July 13, 2012

Another early morning start from Chicago as I wake up in a sweltery summer humid morning street lights still on and very few cars on the road to give suspension to anyone driving around at this hour in Chicago.  The drive is 70 miles to Milwaukee to meet up with Jerry Geyers Len-Der charter and get on the lake once again before afternoon storms roll in.  I always enjoy Diving the great lakes yet to many people it sounds like a terrible place to be, deep underwater, water temp, 45 degrees or less, and the creepy mystery of the great lakes, but I find it to be fascinating and rather relaxing to be in the clear water heavily protected with a thick exposure suit and a overfilled tank of air for the dive.  I love it!!
Shipwreck of the Transfer Milwaukee

After dodging drunk drivers, weary late night trucks, and police speeding traps, I made it to the loading dock in the city of Milwaukee.  Jerry always seems to manage to get a lot of divers to join him on his dives which is good business form him and a great opportunity for me to meet other like minded shipwreck cold water fanatics.
Shipwreck Of The Transfer

We get the diesel powered steeler out past the break wall and onto the lake.  We had 1’s and 2’s as we made our way out to the Shipwreck of the Transfer
Barge Transfer (80268) – Built 1872 at Gibraltar, Michigan by Linn & Craig as sch. bge. William McGregor - 200.0 x 33.9 x 13.7 ft., 732 gt., rebuilt as barge Transfer at Milwaukee, 1910. - The big barge Transfer had been owned by the Milwaukee Western Fuel Co, who abandoned her in 1910.  After many years, she was towed out into the lake and intentionally sunk on December 6, 1923.  Her unloading machinery was removed prior to her scuttling and placed in the EMBA.  Her possible remains are believed to have been located by Jerry Guyer. (Runge Card File)  (
Shipwreck of the Transfer Milwaukee WI
I just got all of my technical dive gear trim fitted to what I thought was my liking and got in the water for the first time with it.  I tried it all out in a pool at first but now I took the plunge to drop down to a depth of a 100ft and swim around the wreck.  She was pretty badly broken up and was not much to see other than the collapsed deck, haul planking and the skeletal remains of the haul.  There were some other artifacts around the debris field.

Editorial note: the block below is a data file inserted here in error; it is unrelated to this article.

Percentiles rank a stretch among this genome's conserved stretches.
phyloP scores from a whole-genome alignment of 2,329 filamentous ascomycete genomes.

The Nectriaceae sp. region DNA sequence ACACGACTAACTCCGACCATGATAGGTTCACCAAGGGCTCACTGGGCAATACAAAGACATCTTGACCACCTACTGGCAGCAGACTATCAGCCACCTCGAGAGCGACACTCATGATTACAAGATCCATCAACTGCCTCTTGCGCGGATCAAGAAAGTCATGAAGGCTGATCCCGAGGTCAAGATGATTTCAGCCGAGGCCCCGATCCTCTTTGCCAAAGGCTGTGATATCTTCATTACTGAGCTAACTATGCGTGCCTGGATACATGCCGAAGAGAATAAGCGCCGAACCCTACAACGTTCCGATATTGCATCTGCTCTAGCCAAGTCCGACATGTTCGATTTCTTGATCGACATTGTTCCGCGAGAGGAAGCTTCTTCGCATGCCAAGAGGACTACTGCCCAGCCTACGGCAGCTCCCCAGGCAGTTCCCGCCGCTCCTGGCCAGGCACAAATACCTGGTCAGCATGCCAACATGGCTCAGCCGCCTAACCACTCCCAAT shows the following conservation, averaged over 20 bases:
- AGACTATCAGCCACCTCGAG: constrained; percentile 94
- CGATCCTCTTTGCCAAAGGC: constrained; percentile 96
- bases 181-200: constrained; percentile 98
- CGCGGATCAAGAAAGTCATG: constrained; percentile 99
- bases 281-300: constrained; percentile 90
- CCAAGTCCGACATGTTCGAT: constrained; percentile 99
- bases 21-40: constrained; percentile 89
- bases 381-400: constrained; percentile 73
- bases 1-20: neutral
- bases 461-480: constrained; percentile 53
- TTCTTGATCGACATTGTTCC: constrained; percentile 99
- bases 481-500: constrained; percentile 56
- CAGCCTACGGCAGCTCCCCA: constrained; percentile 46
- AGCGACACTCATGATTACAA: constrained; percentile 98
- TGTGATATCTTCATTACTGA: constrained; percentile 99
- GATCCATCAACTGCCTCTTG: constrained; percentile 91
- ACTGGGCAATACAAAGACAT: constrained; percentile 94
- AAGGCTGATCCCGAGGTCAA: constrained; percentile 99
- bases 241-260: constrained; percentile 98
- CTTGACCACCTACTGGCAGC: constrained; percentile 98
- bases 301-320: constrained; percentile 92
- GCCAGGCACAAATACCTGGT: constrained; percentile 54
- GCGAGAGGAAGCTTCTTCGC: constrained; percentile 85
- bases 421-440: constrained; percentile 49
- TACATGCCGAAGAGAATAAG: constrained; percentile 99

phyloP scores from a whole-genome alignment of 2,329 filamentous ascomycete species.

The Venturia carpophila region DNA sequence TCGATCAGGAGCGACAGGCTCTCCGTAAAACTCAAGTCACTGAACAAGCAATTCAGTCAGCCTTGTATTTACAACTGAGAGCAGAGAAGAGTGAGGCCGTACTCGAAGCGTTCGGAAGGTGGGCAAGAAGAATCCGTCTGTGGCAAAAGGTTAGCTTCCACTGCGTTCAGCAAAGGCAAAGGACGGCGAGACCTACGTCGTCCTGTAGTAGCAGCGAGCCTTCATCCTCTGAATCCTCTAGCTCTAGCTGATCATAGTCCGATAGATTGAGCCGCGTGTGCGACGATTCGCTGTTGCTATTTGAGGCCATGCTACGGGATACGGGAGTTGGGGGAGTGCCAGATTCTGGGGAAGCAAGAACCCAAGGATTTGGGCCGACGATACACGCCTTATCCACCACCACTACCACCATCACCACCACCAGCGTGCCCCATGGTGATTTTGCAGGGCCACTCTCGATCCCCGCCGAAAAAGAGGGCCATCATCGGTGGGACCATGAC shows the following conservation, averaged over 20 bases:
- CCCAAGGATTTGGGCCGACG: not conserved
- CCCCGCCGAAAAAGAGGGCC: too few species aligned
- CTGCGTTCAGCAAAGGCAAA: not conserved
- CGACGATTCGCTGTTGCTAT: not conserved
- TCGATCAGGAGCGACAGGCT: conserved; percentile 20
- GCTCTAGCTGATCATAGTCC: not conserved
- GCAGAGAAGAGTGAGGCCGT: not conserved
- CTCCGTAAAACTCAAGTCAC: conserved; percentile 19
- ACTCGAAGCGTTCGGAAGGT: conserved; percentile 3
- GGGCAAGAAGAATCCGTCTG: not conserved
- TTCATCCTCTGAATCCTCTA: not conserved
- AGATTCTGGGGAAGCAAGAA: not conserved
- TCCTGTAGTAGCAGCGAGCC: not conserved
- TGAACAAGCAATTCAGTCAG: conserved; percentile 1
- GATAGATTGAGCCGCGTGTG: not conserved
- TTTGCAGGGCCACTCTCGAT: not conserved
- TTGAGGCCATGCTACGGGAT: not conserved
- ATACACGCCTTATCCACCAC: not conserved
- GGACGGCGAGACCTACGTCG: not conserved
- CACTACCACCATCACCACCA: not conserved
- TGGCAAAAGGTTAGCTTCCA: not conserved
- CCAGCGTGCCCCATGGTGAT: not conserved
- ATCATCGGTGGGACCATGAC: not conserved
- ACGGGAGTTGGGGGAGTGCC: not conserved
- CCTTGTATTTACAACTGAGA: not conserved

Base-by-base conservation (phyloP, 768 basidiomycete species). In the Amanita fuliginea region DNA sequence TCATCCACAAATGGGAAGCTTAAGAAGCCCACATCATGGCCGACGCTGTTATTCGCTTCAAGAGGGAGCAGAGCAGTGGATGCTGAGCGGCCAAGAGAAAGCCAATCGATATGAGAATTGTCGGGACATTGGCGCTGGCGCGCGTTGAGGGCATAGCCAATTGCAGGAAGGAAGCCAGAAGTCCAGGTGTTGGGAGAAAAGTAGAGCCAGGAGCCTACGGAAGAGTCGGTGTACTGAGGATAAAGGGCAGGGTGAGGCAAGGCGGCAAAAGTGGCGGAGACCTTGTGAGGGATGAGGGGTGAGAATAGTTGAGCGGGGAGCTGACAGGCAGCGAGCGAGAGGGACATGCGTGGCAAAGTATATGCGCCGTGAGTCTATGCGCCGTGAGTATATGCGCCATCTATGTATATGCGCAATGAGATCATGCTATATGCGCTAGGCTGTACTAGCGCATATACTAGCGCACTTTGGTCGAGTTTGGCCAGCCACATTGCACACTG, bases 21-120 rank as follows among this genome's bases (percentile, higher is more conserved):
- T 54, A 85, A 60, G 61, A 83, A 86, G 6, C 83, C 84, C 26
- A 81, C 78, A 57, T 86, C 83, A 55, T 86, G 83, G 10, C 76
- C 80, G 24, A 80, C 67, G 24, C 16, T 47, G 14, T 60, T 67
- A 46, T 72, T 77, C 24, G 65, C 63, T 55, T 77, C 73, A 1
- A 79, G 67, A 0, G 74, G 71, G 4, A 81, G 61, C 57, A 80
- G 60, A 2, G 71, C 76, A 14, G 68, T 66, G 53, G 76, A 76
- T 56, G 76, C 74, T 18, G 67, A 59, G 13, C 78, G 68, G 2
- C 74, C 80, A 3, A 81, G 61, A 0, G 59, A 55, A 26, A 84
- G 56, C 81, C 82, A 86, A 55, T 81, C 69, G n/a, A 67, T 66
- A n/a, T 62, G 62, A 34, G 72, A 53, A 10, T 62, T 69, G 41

Shipwreck of the Transfer Milwaukee WI

Even though it may not sound too interesting in words, the clear 60-80 ft. of viz makes it look like you are starting out into a blue hazy desert with an old relic in the middle of nowhere.  I find it interesting to dive these shipwrecks and fully support the preservation of these important artifacts.
Shipwreck of the Transfer Milwaukee WI
I started to ascend and I noticed I lost a shiny belt piece that floated down from where I was. My bouyency was pretty rough and quickly I started to struggle with my new dry suit, twin low-pressure 108s and 55lb bladder.  It got interesting but thankfully I was going a recreational dive so I just had one 3 minute stop at 15 ft.   I cannot stress how important it is to get your technical dive outfit dialed in before attempting ANY dive ESPECIALLY a technical dive. 

The next thing I made sure I did was register for a intro to tech diving class so I could prepare for the advanced nitrox/decompression procedure class.
Shipwreck of the Gillen Tug Milwaukee WI
The Next dive was around 60ft on the Gillen Tug
The Tug Boat foundered on June 3, 1981 as it capsized and sank 2 1/2 miles east of Milwaukee, Wis. while testing a towing winch on the U.S.C.G. cutter Westwind.
Shipwreck of the Gillen Tug Milwaukee
I descended onto the wreck after an hour SI without any incident and came up to the Tug Boat. She is pretty much intact and has a couple small rooms to penetrate into I worked my way into the bridge house and traced around the wreck a bit more.
Lower level of the Gillen Tug Shipwreck Milwaukee WI
This was a great day of diving and a lot of fun to see two more shipwrecks of the great lakes.
Shipwreck of the Gillen Tug Milwaukee WI

You Might Also Like